Carla Poleen Rosito was a community organizer for the environmental non-government organization (NGO) Cordillera Green Network when her director suggested she open a coffee shop to help out the highland coffee farmers have an outlet to showcase their products. Carla eventually accepted the challenge and the idea for a cafe was born.
Her anthropology degree and experience created the perfect storm – or the perfect cup – to create Cafe Yagam. Carla reminisces, “Because of my work with the NGO traveling all around the Cordillera, I learned a lot about our culture. I was active with a cultural and research group and every time we have gatherings we always cook our regional specialties to the point that it became a competition for us. All these experiences inspired me when the opportunity came for me to open the cafe.“
Launching Cafe Yagam, named after her daughter, was not easy. However, she was determined to bring to life the dishes she grew up with as a child of the mountains. “I knew that I wanted to serve Cordilleran cuisine and the interior should feel like you are in the ili (Cordilleran term for village). I had many Cordilleran artists who helped me with the interior design and even the plating of the dishes.”
The next challenge was how to get the word out that Cafe Yagam was open for business. At first, business was slow. Carla recalls, “When I joined a Google Business Group event here in Baguio, the team helped me become visible online. This sparked interest among foodies, tourists and eventually the media came and did features on the Cafe. Events organized by Baguio and Cordilleran artists also became a regular thing in the Cafe. It became a home to artists and writers in Baguio.”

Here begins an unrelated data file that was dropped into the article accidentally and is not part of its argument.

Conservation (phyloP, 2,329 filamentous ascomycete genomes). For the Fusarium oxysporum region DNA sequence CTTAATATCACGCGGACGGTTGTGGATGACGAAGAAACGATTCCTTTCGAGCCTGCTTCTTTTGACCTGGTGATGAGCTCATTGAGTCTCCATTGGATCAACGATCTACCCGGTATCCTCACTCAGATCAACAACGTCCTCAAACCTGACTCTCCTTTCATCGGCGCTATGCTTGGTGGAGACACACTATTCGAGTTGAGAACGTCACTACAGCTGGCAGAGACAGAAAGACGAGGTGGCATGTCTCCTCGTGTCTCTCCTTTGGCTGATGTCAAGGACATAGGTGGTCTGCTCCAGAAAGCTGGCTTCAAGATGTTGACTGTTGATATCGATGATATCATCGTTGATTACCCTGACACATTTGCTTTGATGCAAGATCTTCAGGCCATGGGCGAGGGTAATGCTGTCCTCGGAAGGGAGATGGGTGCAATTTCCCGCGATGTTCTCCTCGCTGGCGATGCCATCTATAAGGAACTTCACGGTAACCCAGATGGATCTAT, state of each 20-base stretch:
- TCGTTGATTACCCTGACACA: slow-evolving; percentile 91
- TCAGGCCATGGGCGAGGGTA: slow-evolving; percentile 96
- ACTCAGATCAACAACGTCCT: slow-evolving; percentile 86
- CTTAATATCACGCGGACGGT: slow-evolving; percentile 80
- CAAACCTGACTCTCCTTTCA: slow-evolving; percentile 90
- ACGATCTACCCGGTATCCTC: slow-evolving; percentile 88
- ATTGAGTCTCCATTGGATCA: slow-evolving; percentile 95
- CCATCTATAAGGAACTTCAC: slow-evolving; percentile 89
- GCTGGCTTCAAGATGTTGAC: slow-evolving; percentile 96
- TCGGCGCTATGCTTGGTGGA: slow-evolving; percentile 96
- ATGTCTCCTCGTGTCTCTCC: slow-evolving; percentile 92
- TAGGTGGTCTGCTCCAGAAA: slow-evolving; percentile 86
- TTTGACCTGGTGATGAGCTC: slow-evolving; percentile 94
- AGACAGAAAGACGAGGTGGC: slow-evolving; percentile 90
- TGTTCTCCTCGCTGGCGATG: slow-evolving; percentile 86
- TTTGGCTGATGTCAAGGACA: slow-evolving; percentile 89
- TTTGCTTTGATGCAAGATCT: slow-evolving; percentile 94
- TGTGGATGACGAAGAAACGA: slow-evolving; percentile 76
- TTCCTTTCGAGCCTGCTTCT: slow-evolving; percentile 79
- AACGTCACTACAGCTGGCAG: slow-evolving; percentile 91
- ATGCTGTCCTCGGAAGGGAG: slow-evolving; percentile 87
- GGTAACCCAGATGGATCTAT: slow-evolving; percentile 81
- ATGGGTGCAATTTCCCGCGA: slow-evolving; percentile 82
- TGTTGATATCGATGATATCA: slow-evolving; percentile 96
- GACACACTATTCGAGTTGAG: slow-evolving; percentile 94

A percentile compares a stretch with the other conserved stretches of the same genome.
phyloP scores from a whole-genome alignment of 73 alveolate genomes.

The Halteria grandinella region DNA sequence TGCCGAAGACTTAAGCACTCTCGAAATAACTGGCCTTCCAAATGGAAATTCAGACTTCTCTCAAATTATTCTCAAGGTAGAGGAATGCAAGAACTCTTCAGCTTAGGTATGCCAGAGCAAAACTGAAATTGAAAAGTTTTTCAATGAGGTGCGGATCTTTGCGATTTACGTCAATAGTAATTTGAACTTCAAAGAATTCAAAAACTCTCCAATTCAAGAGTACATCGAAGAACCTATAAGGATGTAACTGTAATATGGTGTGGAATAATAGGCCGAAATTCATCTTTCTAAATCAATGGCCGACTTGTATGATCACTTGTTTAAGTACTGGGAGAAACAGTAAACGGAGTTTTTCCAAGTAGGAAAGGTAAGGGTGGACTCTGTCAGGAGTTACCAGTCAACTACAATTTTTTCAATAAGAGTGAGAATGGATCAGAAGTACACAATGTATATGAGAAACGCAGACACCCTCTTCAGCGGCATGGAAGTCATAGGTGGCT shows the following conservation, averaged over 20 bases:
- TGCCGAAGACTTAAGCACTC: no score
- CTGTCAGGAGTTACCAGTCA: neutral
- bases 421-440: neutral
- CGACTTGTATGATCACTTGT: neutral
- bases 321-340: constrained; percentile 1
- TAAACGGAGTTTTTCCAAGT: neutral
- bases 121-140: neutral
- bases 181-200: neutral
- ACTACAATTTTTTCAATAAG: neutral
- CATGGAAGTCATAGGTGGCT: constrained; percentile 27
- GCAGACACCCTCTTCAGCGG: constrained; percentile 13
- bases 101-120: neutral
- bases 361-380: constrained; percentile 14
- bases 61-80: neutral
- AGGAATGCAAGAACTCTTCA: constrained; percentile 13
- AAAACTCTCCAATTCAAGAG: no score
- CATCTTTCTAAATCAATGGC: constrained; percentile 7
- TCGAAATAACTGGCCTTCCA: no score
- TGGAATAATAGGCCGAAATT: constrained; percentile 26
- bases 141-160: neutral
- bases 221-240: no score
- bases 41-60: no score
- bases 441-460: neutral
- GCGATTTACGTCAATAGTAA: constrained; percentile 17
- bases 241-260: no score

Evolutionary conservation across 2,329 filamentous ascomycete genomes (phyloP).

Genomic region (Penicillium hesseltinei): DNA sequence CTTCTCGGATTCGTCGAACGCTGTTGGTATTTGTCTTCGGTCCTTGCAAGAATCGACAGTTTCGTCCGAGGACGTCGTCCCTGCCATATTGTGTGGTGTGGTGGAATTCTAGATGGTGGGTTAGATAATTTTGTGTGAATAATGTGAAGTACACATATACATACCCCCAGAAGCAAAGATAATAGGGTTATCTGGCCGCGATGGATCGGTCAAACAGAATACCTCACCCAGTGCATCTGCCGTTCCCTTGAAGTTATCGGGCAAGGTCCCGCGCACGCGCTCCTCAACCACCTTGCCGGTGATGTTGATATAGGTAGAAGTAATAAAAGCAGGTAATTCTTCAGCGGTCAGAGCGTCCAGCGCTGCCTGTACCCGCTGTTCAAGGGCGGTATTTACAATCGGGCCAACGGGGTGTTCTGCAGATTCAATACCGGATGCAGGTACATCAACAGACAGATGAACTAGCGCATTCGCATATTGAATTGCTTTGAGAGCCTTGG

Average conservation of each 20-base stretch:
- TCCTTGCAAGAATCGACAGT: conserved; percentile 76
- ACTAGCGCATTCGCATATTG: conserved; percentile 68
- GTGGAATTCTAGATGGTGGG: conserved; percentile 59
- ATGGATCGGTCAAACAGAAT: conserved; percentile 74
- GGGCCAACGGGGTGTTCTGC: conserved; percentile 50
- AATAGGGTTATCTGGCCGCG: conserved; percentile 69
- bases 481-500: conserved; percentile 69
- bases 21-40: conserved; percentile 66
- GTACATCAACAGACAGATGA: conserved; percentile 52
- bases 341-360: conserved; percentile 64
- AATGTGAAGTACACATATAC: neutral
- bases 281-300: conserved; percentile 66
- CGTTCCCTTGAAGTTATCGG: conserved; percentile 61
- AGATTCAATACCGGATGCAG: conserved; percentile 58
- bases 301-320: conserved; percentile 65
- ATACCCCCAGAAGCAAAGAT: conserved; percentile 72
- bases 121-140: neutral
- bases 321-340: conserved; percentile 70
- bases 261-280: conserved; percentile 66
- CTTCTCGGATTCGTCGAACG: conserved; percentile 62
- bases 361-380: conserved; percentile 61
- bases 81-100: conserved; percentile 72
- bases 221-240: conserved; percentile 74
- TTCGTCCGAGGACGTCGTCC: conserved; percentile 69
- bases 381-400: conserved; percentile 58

Cafe Yagam’s dishes and unique vibe soon piqued the interest of tourists and locals alike. Carla adds, “Entering top 24 in the GBG stories search was already a big surprise for us because this was a global contest and we were not hopeful for a spot. We were the only Baguio and Cordilleran entry to enter top 24, then they announced top 9 and we also got a spot.”
So how does everyone feel about the recognition? She shares, “This is when everybody got excited for us, because we are the first Baguio and Cordilleran to ever reach the final top 9. I would say being searchable in Google and Google Maps had really helped our business in a big way that we did not find the need to do marketing like in the radio or newspaper. We hope that Cafe Yagam can continue to survive and become the place where you escape from the City and experience the old Baguio again.”
What can diners find at the cafe? Aside from classic and fusion dishes, pasta and really good pressed Arabica coffee from the best beans Cordillera has to offer, Cafe Yagam serves several Cordillera dishes –Pinikpikan, Pinuneg, Binungor, Igwilas with Kiniing and Kiniwar.
Pinikpikan, the traditional ritual food in the Cordillera, is prepared during special occasions as an offering to the spirits. It is a smoky chicken stew with etag (Cordilleran salted cured pork) and vegetables, typically sayote.
Cafe Yagam also has Pinuneg or the Cordilleran blood sausage. This Kankanaey dish is made up of curdled pig’s blood, minced pork and spices and usually served whenever a pig is killed in a ceremony or ritual. TheKankanaeyare one of the major tribes in Benguet and parts of the Mountain Province.
From Carla’s mother, Tita Carol, comes Binungor, a spicy dish from the Kalinga province made up of different vegetables, forest mushrooms and “agurong” (lowland term for suso, a river shellfish) Or Ot-an or Ket-an (Cordilleran term for suso).
Igwilas or white legumes with Kiniing (Cordilleran smoked pork) and vegetables is a hearty dish some diners have likened to laing without the coconut milk. The kiniing lends it a smoky and savory flair.
In the meantime, Kiniwar (meaning mixed together), a dessert made of sticky rice, coconut cream and coconut with sugarcane tagapulot.
Cafe Yagam is in the running to be among the top 3 stories for 2017. At stake is a chance to win a trip to the Google I/O Tech Conference in California. Wouldn’t it be nice if this little cafe that could, which is helping showcase Filipino highland cuisine, culture and coffee, be given a larger opportunity to show that the Filipino can?
Vote here and help spread the word. Voting closes on Wednesday, September 13, 11:59pm PST.